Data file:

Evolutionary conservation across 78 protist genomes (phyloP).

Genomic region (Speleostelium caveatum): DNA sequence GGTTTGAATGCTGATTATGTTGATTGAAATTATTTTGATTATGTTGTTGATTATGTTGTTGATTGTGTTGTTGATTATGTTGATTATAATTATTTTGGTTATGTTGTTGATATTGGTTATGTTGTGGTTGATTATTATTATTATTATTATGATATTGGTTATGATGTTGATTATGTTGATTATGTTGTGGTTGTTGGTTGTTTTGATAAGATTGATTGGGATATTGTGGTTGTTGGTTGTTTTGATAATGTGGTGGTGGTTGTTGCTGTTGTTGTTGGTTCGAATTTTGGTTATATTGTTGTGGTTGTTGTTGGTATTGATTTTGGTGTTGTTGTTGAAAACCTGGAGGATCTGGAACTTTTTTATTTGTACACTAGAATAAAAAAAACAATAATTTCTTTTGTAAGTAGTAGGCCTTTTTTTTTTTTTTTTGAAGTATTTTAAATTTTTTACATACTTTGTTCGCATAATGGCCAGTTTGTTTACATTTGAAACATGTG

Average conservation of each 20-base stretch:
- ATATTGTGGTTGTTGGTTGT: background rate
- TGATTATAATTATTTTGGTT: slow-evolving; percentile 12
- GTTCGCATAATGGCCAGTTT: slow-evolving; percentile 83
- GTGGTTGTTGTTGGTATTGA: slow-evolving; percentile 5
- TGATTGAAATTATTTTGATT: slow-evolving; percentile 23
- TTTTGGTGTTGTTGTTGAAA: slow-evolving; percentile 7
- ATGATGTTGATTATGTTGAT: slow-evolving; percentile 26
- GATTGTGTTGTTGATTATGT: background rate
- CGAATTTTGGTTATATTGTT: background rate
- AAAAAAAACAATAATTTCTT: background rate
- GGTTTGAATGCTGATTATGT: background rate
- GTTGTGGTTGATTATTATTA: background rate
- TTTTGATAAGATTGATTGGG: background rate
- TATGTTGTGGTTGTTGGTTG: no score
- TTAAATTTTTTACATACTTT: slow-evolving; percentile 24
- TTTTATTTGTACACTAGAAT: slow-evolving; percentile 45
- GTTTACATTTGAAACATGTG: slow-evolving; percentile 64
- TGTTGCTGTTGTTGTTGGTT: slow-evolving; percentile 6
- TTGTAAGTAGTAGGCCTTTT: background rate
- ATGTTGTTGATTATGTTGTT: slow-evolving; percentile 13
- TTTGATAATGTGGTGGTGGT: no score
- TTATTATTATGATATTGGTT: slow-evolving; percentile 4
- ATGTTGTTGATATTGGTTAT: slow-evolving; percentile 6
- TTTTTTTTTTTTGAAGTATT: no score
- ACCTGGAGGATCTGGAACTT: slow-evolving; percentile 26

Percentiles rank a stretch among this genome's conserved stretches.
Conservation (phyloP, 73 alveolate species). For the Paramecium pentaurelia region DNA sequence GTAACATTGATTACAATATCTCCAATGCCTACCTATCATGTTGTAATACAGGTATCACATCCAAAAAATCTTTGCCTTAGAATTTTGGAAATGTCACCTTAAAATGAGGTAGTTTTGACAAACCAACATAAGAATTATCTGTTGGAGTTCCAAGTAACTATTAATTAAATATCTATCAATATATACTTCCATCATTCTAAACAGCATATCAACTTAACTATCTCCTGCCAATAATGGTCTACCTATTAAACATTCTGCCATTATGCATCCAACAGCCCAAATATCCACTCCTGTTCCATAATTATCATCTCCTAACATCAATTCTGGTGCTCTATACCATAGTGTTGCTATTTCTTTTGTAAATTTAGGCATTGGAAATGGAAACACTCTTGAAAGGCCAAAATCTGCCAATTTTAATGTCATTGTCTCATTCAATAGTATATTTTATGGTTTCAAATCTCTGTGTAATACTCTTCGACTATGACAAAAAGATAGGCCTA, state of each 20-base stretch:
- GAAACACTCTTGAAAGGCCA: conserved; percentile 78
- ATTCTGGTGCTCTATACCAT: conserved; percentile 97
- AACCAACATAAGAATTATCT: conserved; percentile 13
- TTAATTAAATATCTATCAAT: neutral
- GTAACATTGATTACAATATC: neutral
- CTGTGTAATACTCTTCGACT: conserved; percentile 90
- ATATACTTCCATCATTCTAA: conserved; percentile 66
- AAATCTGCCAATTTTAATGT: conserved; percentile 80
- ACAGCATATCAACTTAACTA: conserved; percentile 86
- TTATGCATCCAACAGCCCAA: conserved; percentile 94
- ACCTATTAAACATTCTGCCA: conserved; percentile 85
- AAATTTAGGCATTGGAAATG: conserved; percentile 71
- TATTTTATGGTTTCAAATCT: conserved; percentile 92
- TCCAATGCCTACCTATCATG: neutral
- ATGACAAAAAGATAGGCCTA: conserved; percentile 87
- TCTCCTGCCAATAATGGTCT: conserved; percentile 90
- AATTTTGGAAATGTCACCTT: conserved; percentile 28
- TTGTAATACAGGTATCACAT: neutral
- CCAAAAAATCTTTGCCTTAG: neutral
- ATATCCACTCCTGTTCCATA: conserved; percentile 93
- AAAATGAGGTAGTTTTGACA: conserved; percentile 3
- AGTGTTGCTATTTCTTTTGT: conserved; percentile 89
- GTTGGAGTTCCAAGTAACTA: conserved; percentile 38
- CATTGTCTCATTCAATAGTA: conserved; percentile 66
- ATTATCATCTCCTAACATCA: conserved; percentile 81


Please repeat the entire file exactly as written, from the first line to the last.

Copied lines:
Evolutionary conservation across 78 protist genomes (phyloP).

Genomic region (Speleostelium caveatum): DNA sequence GGTTTGAATGCTGATTATGTTGATTGAAATTATTTTGATTATGTTGTTGATTATGTTGTTGATTGTGTTGTTGATTATGTTGATTATAATTATTTTGGTTATGTTGTTGATATTGGTTATGTTGTGGTTGATTATTATTATTATTATTATGATATTGGTTATGATGTTGATTATGTTGATTATGTTGTGGTTGTTGGTTGTTTTGATAAGATTGATTGGGATATTGTGGTTGTTGGTTGTTTTGATAATGTGGTGGTGGTTGTTGCTGTTGTTGTTGGTTCGAATTTTGGTTATATTGTTGTGGTTGTTGTTGGTATTGATTTTGGTGTTGTTGTTGAAAACCTGGAGGATCTGGAACTTTTTTATTTGTACACTAGAATAAAAAAAACAATAATTTCTTTTGTAAGTAGTAGGCCTTTTTTTTTTTTTTTTGAAGTATTTTAAATTTTTTACATACTTTGTTCGCATAATGGCCAGTTTGTTTACATTTGAAACATGTG

Average conservation of each 20-base stretch:
- ATATTGTGGTTGTTGGTTGT: background rate
- TGATTATAATTATTTTGGTT: slow-evolving; percentile 12
- GTTCGCATAATGGCCAGTTT: slow-evolving; percentile 83
- GTGGTTGTTGTTGGTATTGA: slow-evolving; percentile 5
- TGATTGAAATTATTTTGATT: slow-evolving; percentile 23
- TTTTGGTGTTGTTGTTGAAA: slow-evolving; percentile 7
- ATGATGTTGATTATGTTGAT: slow-evolving; percentile 26
- GATTGTGTTGTTGATTATGT: background rate
- CGAATTTTGGTTATATTGTT: background rate
- AAAAAAAACAATAATTTCTT: background rate
- GGTTTGAATGCTGATTATGT: background rate
- GTTGTGGTTGATTATTATTA: background rate
- TTTTGATAAGATTGATTGGG: background rate
- TATGTTGTGGTTGTTGGTTG: no score
- TTAAATTTTTTACATACTTT: slow-evolving; percentile 24
- TTTTATTTGTACACTAGAAT: slow-evolving; percentile 45
- GTTTACATTTGAAACATGTG: slow-evolving; percentile 64
- TGTTGCTGTTGTTGTTGGTT: slow-evolving; percentile 6
- TTGTAAGTAGTAGGCCTTTT: background rate
- ATGTTGTTGATTATGTTGTT: slow-evolving; percentile 13
- TTTGATAATGTGGTGGTGGT: no score
- TTATTATTATGATATTGGTT: slow-evolving; percentile 4
- ATGTTGTTGATATTGGTTAT: slow-evolving; percentile 6
- TTTTTTTTTTTTGAAGTATT: no score
- ACCTGGAGGATCTGGAACTT: slow-evolving; percentile 26

Percentiles rank a stretch among this genome's conserved stretches.
Conservation (phyloP, 73 alveolate species). For the Paramecium pentaurelia region DNA sequence GTAACATTGATTACAATATCTCCAATGCCTACCTATCATGTTGTAATACAGGTATCACATCCAAAAAATCTTTGCCTTAGAATTTTGGAAATGTCACCTTAAAATGAGGTAGTTTTGACAAACCAACATAAGAATTATCTGTTGGAGTTCCAAGTAACTATTAATTAAATATCTATCAATATATACTTCCATCATTCTAAACAGCATATCAACTTAACTATCTCCTGCCAATAATGGTCTACCTATTAAACATTCTGCCATTATGCATCCAACAGCCCAAATATCCACTCCTGTTCCATAATTATCATCTCCTAACATCAATTCTGGTGCTCTATACCATAGTGTTGCTATTTCTTTTGTAAATTTAGGCATTGGAAATGGAAACACTCTTGAAAGGCCAAAATCTGCCAATTTTAATGTCATTGTCTCATTCAATAGTATATTTTATGGTTTCAAATCTCTGTGTAATACTCTTCGACTATGACAAAAAGATAGGCCTA, state of each 20-base stretch:
- GAAACACTCTTGAAAGGCCA: conserved; percentile 78
- ATTCTGGTGCTCTATACCAT: conserved; percentile 97
- AACCAACATAAGAATTATCT: conserved; percentile 13
- TTAATTAAATATCTATCAAT: neutral
- GTAACATTGATTACAATATC: neutral
- CTGTGTAATACTCTTCGACT: conserved; percentile 90
- ATATACTTCCATCATTCTAA: conserved; percentile 66
- AAATCTGCCAATTTTAATGT: conserved; percentile 80
- ACAGCATATCAACTTAACTA: conserved; percentile 86
- TTATGCATCCAACAGCCCAA: conserved; percentile 94
- ACCTATTAAACATTCTGCCA: conserved; percentile 85
- AAATTTAGGCATTGGAAATG: conserved; percentile 71
- TATTTTATGGTTTCAAATCT: conserved; percentile 92
- TCCAATGCCTACCTATCATG: neutral
- ATGACAAAAAGATAGGCCTA: conserved; percentile 87
- TCTCCTGCCAATAATGGTCT: conserved; percentile 90
- AATTTTGGAAATGTCACCTT: conserved; percentile 28
- TTGTAATACAGGTATCACAT: neutral
- CCAAAAAATCTTTGCCTTAG: neutral
- ATATCCACTCCTGTTCCATA: conserved; percentile 93
- AAAATGAGGTAGTTTTGACA: conserved; percentile 3
- AGTGTTGCTATTTCTTTTGT: conserved; percentile 89
- GTTGGAGTTCCAAGTAACTA: conserved; percentile 38
- CATTGTCTCATTCAATAGTA: conserved; percentile 66
- ATTATCATCTCCTAACATCA: conserved; percentile 81